When restoring a photo it’s often the background will be damaged. To keep the restore authentic, it’s best to restore the background rather than replace it. It would be very tempting to replace it as it would be the easy route.
I appreciate some backgrounds may be a bit challenging, for example, a back garden, littered with toys with half of it missing. Creating the details to fill the gap would be a nightmare. This suggestion is for more simple backgrounds. The plainer ones or the less complicated. Postcard portraits have them, old board based photos have them, simple studio photos have them.
I am not a fan of changing the background. It always looks out of place and unnatural, especially if it is done with filters created from clouds and then over smoothed without matching the grain or naturally occurring texture of the original photo.
My proposal is to keep history as it was. Genealogists have nightmares about images that have been changed around. Eastern countries have a trend to cut out figures and have them replaced on clean or colourful backgrounds. This takes the image out of context and removes its place in time. Keeping the restoration as historically correct, as much as possible, is my suggestion.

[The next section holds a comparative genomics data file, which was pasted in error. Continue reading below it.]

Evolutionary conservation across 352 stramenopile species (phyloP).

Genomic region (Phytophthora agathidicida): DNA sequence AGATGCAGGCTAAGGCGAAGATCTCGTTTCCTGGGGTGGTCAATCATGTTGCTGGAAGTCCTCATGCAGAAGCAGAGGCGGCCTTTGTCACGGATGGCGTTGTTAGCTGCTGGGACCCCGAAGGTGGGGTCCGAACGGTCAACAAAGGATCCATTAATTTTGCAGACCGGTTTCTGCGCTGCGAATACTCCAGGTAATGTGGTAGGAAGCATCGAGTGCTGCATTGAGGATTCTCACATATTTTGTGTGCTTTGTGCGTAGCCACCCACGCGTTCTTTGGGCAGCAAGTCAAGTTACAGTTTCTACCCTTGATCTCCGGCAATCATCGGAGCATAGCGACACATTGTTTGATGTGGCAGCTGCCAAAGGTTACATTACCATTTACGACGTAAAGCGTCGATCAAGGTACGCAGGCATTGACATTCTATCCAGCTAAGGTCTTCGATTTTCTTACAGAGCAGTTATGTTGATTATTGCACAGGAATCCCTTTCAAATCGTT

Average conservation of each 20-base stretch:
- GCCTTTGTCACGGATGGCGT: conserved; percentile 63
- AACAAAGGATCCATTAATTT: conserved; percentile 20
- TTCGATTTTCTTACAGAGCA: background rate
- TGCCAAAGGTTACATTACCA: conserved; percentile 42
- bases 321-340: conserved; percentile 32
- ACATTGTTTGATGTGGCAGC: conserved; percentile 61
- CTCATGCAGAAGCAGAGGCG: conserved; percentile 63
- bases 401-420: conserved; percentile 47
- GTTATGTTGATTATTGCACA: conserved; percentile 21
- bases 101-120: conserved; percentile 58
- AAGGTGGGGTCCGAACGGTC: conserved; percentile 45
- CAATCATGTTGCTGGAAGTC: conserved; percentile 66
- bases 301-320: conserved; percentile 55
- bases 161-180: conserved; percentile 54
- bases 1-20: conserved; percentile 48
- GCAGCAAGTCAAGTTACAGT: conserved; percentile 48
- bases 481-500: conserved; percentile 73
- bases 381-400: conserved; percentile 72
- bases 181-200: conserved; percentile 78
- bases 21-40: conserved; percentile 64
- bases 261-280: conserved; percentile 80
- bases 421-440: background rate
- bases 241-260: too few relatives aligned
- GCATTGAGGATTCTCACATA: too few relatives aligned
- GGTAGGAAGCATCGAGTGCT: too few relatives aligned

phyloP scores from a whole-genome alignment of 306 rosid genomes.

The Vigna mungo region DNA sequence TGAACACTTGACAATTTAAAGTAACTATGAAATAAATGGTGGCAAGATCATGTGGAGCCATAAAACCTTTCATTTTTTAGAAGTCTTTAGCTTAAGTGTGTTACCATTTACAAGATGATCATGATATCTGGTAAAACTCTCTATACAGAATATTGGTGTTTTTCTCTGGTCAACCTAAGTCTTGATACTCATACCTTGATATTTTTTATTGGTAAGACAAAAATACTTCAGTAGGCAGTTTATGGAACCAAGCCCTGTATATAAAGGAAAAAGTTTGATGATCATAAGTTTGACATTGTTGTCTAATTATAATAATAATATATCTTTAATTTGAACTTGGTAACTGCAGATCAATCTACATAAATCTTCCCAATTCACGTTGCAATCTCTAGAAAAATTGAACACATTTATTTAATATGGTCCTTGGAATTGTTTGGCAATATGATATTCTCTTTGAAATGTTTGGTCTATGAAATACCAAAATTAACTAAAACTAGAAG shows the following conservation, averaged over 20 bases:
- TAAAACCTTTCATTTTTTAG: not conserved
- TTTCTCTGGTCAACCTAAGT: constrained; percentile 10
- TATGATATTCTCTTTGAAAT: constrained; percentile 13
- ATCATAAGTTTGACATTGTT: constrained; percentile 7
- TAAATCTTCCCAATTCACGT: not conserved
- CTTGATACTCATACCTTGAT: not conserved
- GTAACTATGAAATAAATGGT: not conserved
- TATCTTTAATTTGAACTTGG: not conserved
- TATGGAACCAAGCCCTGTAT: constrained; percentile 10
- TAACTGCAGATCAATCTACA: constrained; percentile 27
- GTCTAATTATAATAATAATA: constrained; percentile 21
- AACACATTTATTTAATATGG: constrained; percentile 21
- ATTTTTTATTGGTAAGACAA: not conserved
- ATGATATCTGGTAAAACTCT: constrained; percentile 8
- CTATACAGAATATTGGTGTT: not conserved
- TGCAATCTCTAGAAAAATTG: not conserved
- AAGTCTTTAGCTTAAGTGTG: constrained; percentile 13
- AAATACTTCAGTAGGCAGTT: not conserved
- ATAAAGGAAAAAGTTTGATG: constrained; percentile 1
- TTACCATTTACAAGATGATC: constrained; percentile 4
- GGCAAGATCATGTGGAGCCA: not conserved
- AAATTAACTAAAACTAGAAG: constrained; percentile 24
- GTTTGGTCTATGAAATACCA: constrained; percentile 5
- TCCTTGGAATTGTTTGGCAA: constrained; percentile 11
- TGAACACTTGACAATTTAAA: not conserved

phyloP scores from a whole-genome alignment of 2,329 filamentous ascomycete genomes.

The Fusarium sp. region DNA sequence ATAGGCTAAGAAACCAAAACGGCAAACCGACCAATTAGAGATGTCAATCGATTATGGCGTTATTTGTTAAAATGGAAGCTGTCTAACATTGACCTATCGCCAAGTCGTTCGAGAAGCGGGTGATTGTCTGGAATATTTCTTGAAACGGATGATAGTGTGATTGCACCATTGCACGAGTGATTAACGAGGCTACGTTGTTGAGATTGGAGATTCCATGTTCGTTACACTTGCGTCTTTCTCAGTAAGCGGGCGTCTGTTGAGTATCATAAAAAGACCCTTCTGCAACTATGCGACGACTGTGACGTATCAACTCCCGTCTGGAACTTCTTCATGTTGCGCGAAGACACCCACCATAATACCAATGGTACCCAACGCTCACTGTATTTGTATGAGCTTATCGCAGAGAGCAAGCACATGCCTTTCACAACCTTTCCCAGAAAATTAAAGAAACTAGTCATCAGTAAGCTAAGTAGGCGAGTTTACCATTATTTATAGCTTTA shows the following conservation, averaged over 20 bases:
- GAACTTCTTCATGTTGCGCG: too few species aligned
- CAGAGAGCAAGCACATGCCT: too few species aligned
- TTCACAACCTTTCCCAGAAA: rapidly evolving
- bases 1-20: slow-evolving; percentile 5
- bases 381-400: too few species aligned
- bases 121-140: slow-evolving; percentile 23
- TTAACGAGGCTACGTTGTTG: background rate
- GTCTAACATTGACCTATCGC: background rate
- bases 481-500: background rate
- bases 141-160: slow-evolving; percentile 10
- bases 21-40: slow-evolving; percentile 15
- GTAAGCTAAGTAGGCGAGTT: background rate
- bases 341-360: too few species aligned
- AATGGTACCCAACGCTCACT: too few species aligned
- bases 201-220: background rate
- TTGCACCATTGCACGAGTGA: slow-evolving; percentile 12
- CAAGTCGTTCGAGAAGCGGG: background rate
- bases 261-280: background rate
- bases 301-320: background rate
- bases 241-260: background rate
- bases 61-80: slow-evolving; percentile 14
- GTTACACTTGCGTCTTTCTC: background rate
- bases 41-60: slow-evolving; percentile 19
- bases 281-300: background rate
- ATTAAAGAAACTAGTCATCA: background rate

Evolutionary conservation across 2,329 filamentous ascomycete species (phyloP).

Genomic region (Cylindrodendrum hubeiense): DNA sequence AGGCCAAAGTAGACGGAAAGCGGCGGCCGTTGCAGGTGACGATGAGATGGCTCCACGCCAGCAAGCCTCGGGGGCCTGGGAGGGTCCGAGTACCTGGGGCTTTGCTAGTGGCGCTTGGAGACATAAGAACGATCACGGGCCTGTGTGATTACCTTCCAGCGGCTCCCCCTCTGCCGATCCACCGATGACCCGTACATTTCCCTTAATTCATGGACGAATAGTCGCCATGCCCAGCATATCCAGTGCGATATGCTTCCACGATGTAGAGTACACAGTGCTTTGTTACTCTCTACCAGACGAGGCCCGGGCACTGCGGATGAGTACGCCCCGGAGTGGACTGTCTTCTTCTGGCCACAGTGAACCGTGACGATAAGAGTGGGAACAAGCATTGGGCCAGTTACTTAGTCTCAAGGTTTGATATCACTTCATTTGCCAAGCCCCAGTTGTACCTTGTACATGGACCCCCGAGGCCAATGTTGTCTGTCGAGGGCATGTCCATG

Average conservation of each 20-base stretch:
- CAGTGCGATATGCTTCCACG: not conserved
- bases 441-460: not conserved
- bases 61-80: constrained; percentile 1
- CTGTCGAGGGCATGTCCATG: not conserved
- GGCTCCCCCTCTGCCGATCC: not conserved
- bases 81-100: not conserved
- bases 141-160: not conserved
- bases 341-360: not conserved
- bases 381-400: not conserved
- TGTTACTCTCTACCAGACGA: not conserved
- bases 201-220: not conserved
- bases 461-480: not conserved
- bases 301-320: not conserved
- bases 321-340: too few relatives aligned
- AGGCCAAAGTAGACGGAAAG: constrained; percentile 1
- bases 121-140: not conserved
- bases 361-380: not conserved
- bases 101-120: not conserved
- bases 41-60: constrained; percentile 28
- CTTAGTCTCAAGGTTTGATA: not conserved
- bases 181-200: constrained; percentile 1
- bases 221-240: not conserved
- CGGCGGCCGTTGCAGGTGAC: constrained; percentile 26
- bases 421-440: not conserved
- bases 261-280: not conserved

It is best to take the approach of repairing the scratches, and tears, correcting the fading and stains. When complete if it still looks a mess, it is worth experimenting with the dust and scratches filter to even out the tones in the background. It may then take a bit of work to even out the textures with the patch and clone tools and create a complete background without actually replacing it. The photo may need some texture or grain matching at this final stage. The background should now be much more convincing than if it was simply filtered to produce some random, over smoothed clouds.